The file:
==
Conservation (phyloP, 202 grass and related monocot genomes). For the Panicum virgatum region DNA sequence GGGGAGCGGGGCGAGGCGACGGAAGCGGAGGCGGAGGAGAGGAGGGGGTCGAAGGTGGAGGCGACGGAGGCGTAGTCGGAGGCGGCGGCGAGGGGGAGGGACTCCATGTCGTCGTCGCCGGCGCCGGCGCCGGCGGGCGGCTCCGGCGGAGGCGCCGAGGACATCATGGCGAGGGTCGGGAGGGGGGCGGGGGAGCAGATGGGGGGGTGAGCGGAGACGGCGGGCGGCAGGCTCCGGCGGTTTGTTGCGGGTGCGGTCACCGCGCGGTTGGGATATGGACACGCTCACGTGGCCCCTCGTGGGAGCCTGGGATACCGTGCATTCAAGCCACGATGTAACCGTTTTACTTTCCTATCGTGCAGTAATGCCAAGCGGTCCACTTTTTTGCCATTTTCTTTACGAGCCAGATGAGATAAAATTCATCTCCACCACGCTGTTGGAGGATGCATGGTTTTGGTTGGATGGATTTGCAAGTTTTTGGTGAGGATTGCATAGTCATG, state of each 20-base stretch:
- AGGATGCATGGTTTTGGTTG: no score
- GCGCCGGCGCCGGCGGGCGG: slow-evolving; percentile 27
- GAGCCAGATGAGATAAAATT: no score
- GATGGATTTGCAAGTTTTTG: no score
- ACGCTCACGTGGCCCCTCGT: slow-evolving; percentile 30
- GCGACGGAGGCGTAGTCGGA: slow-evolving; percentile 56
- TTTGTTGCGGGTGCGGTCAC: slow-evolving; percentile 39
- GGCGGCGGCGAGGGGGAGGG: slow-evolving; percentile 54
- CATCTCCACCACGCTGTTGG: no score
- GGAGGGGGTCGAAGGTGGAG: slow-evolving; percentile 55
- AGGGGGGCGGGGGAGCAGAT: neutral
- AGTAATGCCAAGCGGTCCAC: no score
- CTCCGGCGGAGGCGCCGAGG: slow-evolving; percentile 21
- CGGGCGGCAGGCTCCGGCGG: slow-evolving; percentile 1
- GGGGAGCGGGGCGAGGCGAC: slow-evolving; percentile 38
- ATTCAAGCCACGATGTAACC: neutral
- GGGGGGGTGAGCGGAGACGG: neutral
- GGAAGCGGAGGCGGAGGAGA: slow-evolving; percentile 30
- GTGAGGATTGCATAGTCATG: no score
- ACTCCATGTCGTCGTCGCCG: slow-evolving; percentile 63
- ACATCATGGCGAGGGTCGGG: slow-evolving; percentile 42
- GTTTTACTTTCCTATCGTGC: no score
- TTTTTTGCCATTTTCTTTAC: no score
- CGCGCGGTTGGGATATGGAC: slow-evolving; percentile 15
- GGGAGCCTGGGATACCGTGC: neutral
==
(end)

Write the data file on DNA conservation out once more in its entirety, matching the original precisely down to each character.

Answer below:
Conservation (phyloP, 202 grass and related monocot genomes). For the Panicum virgatum region DNA sequence GGGGAGCGGGGCGAGGCGACGGAAGCGGAGGCGGAGGAGAGGAGGGGGTCGAAGGTGGAGGCGACGGAGGCGTAGTCGGAGGCGGCGGCGAGGGGGAGGGACTCCATGTCGTCGTCGCCGGCGCCGGCGCCGGCGGGCGGCTCCGGCGGAGGCGCCGAGGACATCATGGCGAGGGTCGGGAGGGGGGCGGGGGAGCAGATGGGGGGGTGAGCGGAGACGGCGGGCGGCAGGCTCCGGCGGTTTGTTGCGGGTGCGGTCACCGCGCGGTTGGGATATGGACACGCTCACGTGGCCCCTCGTGGGAGCCTGGGATACCGTGCATTCAAGCCACGATGTAACCGTTTTACTTTCCTATCGTGCAGTAATGCCAAGCGGTCCACTTTTTTGCCATTTTCTTTACGAGCCAGATGAGATAAAATTCATCTCCACCACGCTGTTGGAGGATGCATGGTTTTGGTTGGATGGATTTGCAAGTTTTTGGTGAGGATTGCATAGTCATG, state of each 20-base stretch:
- AGGATGCATGGTTTTGGTTG: no score
- GCGCCGGCGCCGGCGGGCGG: slow-evolving; percentile 27
- GAGCCAGATGAGATAAAATT: no score
- GATGGATTTGCAAGTTTTTG: no score
- ACGCTCACGTGGCCCCTCGT: slow-evolving; percentile 30
- GCGACGGAGGCGTAGTCGGA: slow-evolving; percentile 56
- TTTGTTGCGGGTGCGGTCAC: slow-evolving; percentile 39
- GGCGGCGGCGAGGGGGAGGG: slow-evolving; percentile 54
- CATCTCCACCACGCTGTTGG: no score
- GGAGGGGGTCGAAGGTGGAG: slow-evolving; percentile 55
- AGGGGGGCGGGGGAGCAGAT: neutral
- AGTAATGCCAAGCGGTCCAC: no score
- CTCCGGCGGAGGCGCCGAGG: slow-evolving; percentile 21
- CGGGCGGCAGGCTCCGGCGG: slow-evolving; percentile 1
- GGGGAGCGGGGCGAGGCGAC: slow-evolving; percentile 38
- ATTCAAGCCACGATGTAACC: neutral
- GGGGGGGTGAGCGGAGACGG: neutral
- GGAAGCGGAGGCGGAGGAGA: slow-evolving; percentile 30
- GTGAGGATTGCATAGTCATG: no score
- ACTCCATGTCGTCGTCGCCG: slow-evolving; percentile 63
- ACATCATGGCGAGGGTCGGG: slow-evolving; percentile 42
- GTTTTACTTTCCTATCGTGC: no score
- TTTTTTGCCATTTTCTTTAC: no score
- CGCGCGGTTGGGATATGGAC: slow-evolving; percentile 15
- GGGAGCCTGGGATACCGTGC: neutral